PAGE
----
In tumors with a predominantly round cell or epithelioid pattern, the main differential diagnosis includes carcinomas, epithelioid melanoma, epithelioid mesothelioma, lymphoproliferative disorders, and epithelioid sarcomas. Epithelioid tumors usually appear either more cohesive with carcinomas and mesotheliomas, or more discohesive with melanomas, lymphomas, germ cell tumors, and sarcomas, which can help with the initial immunopanel selected. In many cases it may be helpful to remember that a malignancy is far more likely to be a carcinoma than a lymphoma, sarcoma, mesothelioma, or melanoma, and may simply require an extended panel of cytokeratins to determine positivity, along with proving that other key markers are negative.11  The initial approach that the pathologist takes in this balancing act of a diagnostic workup is a critical step. At times, even with the best clinical history and radiologic correlation, he or she is bewildered by the seemingly unclassifiable cytologic and histologic features of the tumor; it may be prudent in these instances to take the route of caution, starting with a small panel of broad screening markers and using several unstained levels for a second, “differentiation-specific” panel, especially in small biopsy scenarios.12,13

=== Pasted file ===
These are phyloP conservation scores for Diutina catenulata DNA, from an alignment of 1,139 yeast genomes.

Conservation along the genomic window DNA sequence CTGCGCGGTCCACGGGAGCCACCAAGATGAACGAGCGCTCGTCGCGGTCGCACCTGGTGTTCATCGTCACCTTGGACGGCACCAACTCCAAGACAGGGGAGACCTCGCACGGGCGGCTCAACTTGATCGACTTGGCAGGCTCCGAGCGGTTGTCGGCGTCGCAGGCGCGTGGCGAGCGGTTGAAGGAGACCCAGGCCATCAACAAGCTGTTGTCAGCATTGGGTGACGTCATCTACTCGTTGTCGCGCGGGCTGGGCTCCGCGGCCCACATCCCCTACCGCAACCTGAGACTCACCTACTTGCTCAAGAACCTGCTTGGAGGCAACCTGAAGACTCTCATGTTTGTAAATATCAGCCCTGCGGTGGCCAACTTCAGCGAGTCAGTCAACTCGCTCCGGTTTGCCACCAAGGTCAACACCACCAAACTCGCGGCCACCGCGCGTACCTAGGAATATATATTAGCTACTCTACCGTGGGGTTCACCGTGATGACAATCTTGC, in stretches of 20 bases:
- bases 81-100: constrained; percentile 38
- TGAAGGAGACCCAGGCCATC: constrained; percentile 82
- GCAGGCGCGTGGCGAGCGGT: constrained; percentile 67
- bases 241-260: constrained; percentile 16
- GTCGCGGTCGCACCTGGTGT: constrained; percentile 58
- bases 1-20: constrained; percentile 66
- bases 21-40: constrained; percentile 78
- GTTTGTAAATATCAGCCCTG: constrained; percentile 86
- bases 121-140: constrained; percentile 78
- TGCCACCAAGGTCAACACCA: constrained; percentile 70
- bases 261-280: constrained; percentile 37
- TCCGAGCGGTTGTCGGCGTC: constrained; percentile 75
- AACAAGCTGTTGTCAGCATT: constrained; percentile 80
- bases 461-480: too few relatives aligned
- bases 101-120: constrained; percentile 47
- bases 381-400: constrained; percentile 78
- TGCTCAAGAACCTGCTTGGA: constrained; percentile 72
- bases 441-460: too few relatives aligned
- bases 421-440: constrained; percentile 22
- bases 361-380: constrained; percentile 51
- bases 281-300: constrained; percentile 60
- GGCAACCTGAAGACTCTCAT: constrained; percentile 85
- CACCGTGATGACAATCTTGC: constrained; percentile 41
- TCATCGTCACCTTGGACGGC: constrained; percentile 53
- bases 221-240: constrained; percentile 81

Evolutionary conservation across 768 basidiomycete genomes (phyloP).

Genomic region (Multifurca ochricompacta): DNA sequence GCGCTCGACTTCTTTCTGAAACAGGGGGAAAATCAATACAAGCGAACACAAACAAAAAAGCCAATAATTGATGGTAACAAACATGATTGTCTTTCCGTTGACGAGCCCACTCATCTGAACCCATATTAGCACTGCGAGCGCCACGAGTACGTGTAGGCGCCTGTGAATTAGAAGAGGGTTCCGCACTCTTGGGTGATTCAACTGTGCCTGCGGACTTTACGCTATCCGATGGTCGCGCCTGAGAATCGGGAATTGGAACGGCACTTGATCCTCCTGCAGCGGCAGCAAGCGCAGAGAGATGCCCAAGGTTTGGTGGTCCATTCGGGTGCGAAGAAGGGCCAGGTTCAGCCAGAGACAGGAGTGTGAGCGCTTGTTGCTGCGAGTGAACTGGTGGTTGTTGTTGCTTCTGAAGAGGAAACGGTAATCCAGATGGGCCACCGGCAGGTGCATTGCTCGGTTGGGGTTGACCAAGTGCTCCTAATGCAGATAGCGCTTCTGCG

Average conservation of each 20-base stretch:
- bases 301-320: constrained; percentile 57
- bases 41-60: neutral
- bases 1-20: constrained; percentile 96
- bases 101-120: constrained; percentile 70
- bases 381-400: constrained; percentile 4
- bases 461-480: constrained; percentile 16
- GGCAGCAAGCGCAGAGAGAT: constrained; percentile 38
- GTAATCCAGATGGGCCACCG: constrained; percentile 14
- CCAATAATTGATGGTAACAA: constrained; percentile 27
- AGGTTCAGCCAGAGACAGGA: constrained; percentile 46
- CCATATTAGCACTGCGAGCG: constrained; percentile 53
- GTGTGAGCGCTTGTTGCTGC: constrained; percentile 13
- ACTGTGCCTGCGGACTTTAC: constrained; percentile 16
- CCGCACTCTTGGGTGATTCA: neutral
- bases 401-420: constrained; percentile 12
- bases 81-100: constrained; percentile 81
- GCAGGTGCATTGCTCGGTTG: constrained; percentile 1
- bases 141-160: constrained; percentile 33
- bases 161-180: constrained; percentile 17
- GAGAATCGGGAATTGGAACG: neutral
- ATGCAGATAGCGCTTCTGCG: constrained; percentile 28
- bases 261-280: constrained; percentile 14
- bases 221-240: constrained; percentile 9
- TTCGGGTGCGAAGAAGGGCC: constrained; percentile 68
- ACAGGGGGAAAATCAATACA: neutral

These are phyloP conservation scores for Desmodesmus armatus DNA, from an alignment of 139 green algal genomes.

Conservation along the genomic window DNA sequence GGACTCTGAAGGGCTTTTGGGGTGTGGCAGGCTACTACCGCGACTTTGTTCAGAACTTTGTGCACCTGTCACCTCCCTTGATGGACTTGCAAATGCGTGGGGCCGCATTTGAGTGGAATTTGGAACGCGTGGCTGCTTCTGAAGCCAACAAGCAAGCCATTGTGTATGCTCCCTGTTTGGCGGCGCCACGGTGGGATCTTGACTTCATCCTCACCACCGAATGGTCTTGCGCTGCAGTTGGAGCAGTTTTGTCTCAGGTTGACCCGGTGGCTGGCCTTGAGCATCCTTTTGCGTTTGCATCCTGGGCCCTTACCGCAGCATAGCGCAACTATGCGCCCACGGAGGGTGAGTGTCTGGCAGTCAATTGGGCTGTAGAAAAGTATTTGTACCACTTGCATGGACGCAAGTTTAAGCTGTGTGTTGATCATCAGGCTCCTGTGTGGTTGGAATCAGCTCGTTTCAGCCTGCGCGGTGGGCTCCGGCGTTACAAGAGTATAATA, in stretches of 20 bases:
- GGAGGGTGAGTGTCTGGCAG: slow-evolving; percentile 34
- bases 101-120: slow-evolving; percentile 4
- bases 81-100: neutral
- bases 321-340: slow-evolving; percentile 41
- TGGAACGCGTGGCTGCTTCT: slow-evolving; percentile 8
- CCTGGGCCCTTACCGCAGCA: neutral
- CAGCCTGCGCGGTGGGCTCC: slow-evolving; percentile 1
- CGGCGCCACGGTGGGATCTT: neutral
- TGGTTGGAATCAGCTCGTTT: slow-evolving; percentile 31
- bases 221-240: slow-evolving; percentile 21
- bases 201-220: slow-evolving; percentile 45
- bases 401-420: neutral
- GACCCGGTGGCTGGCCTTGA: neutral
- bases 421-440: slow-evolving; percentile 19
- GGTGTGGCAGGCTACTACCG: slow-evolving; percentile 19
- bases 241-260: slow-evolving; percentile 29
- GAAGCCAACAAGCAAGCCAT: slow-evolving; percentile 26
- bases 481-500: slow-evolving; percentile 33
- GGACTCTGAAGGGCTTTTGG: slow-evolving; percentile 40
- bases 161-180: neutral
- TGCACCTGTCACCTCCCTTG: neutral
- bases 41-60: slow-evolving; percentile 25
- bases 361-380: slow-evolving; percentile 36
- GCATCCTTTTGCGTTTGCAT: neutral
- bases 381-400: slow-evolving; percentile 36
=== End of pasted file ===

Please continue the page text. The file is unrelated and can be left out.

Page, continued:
Traditional site-specific markers remain helpful for characterizing carcinomas with poorly differentiated or undifferentiated patterns, but some of these tumors can lack staining of these commonly used markers. In the case of anaplastic thyroid carcinoma, loss of thyroid markers (such as thyroglobulin and thyroid transcription factor 1 [TTF1]) is common, although traditionally it had been quoted that paired box gene 8 (PAX8) expression was retained in more than 80% of these tumors. Recent studies have shown that PAX8 expression is retained in only half of all anaplastic thyroid carcinomas.14  In scenarios that are PAX8-negative, the recently discovered marker insulin-like growth factor 2 (IGF2) mRNA binding protein 1 shows significant promise, as it is expressed in more than 75% of anaplastic thyroid carcinomas.15  For breast carcinomas that are negative for estrogen and progesterone receptors and are human epidermal growth factor receptor 2 (HER2) negative (ie, “triple negative”), or for metaplastic breast carcinoma, confirming the site of origin can be challenging, particularly in the metastatic setting. GATA3 is a generally useful marker of breast origin, but in the “triple-negative” or metaplastic setting, the sensitivity of GATA3 can range from 54% to less than 20%.16,17  A new marker showing great preliminary success is trichorhinophalangeal syndrome type 1 (TRPS1), which has been shown to be positive in more than 85% of breast carcinomas, including metaplastic types, and shows a lack of expression in the majority of other tumors, including other GATA3-positive tumors such as urothelial carcinomas.17,18